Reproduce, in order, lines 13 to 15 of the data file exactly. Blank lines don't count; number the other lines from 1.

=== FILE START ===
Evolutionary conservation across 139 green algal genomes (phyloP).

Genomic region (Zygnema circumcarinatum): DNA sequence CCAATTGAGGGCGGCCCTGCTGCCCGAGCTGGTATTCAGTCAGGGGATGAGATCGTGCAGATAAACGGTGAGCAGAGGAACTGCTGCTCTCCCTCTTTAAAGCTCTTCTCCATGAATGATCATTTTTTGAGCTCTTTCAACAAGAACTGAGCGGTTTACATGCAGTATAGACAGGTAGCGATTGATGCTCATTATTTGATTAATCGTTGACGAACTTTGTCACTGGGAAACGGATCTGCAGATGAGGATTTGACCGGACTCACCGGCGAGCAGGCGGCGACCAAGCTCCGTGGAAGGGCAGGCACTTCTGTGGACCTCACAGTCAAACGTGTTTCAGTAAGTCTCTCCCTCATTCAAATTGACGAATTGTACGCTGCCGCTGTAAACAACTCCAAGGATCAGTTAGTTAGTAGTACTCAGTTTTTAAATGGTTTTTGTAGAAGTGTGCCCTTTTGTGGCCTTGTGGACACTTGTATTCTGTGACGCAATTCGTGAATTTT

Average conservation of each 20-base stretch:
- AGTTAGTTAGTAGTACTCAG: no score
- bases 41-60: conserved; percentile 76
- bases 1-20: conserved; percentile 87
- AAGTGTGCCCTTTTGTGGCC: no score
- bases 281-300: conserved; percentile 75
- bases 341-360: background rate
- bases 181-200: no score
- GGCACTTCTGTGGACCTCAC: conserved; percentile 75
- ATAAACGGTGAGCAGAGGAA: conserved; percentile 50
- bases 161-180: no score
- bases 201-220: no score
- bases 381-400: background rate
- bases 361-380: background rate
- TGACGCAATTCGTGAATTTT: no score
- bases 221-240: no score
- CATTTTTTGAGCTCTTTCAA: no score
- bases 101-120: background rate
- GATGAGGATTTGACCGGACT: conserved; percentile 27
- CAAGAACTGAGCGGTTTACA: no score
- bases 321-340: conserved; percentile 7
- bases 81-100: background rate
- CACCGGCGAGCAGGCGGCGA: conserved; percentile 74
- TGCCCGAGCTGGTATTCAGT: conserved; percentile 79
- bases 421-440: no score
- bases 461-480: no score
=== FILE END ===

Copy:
- bases 161-180: no score
- bases 201-220: no score
- bases 381-400: background rate